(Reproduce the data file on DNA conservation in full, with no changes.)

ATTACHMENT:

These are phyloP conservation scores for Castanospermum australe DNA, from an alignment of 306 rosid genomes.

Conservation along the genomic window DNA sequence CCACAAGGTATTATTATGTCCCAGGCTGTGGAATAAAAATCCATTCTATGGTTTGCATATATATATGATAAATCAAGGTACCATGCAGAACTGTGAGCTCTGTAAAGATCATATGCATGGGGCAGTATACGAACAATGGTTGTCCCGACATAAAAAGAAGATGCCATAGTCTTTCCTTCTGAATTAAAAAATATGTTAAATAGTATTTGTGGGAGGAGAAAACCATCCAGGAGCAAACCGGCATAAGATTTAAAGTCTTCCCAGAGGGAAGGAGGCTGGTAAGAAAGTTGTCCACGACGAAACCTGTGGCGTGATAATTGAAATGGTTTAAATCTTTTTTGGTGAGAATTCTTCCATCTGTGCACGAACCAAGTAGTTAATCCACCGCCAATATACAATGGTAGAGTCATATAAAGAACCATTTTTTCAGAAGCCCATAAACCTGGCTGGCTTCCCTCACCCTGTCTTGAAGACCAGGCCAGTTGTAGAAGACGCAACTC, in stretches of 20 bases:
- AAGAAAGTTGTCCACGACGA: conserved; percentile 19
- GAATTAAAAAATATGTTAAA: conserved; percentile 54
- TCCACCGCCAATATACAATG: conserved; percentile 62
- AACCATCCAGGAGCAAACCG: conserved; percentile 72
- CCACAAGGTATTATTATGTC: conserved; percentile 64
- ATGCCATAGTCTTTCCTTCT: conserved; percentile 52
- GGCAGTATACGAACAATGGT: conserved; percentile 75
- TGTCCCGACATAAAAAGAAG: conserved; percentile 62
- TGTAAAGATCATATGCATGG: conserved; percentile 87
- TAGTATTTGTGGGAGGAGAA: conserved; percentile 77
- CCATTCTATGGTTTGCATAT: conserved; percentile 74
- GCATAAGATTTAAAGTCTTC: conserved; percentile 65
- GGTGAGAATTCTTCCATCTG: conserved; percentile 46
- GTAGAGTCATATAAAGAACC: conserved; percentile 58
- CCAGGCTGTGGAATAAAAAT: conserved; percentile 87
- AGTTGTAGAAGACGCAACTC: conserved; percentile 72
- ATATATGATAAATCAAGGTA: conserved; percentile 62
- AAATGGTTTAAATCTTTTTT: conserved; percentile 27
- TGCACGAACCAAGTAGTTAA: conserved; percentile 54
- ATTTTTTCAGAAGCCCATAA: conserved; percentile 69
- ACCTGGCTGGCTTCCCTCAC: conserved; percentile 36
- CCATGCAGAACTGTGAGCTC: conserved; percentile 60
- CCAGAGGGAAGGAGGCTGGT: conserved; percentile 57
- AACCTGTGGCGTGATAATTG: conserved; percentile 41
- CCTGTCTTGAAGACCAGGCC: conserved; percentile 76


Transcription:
These are phyloP conservation scores for Castanospermum australe DNA, from an alignment of 306 rosid genomes.

Conservation along the genomic window DNA sequence CCACAAGGTATTATTATGTCCCAGGCTGTGGAATAAAAATCCATTCTATGGTTTGCATATATATATGATAAATCAAGGTACCATGCAGAACTGTGAGCTCTGTAAAGATCATATGCATGGGGCAGTATACGAACAATGGTTGTCCCGACATAAAAAGAAGATGCCATAGTCTTTCCTTCTGAATTAAAAAATATGTTAAATAGTATTTGTGGGAGGAGAAAACCATCCAGGAGCAAACCGGCATAAGATTTAAAGTCTTCCCAGAGGGAAGGAGGCTGGTAAGAAAGTTGTCCACGACGAAACCTGTGGCGTGATAATTGAAATGGTTTAAATCTTTTTTGGTGAGAATTCTTCCATCTGTGCACGAACCAAGTAGTTAATCCACCGCCAATATACAATGGTAGAGTCATATAAAGAACCATTTTTTCAGAAGCCCATAAACCTGGCTGGCTTCCCTCACCCTGTCTTGAAGACCAGGCCAGTTGTAGAAGACGCAACTC, in stretches of 20 bases:
- AAGAAAGTTGTCCACGACGA: conserved; percentile 19
- GAATTAAAAAATATGTTAAA: conserved; percentile 54
- TCCACCGCCAATATACAATG: conserved; percentile 62
- AACCATCCAGGAGCAAACCG: conserved; percentile 72
- CCACAAGGTATTATTATGTC: conserved; percentile 64
- ATGCCATAGTCTTTCCTTCT: conserved; percentile 52
- GGCAGTATACGAACAATGGT: conserved; percentile 75
- TGTCCCGACATAAAAAGAAG: conserved; percentile 62
- TGTAAAGATCATATGCATGG: conserved; percentile 87
- TAGTATTTGTGGGAGGAGAA: conserved; percentile 77
- CCATTCTATGGTTTGCATAT: conserved; percentile 74
- GCATAAGATTTAAAGTCTTC: conserved; percentile 65
- GGTGAGAATTCTTCCATCTG: conserved; percentile 46
- GTAGAGTCATATAAAGAACC: conserved; percentile 58
- CCAGGCTGTGGAATAAAAAT: conserved; percentile 87
- AGTTGTAGAAGACGCAACTC: conserved; percentile 72
- ATATATGATAAATCAAGGTA: conserved; percentile 62
- AAATGGTTTAAATCTTTTTT: conserved; percentile 27
- TGCACGAACCAAGTAGTTAA: conserved; percentile 54
- ATTTTTTCAGAAGCCCATAA: conserved; percentile 69
- ACCTGGCTGGCTTCCCTCAC: conserved; percentile 36
- CCATGCAGAACTGTGAGCTC: conserved; percentile 60
- CCAGAGGGAAGGAGGCTGGT: conserved; percentile 57
- AACCTGTGGCGTGATAATTG: conserved; percentile 41
- CCTGTCTTGAAGACCAGGCC: conserved; percentile 76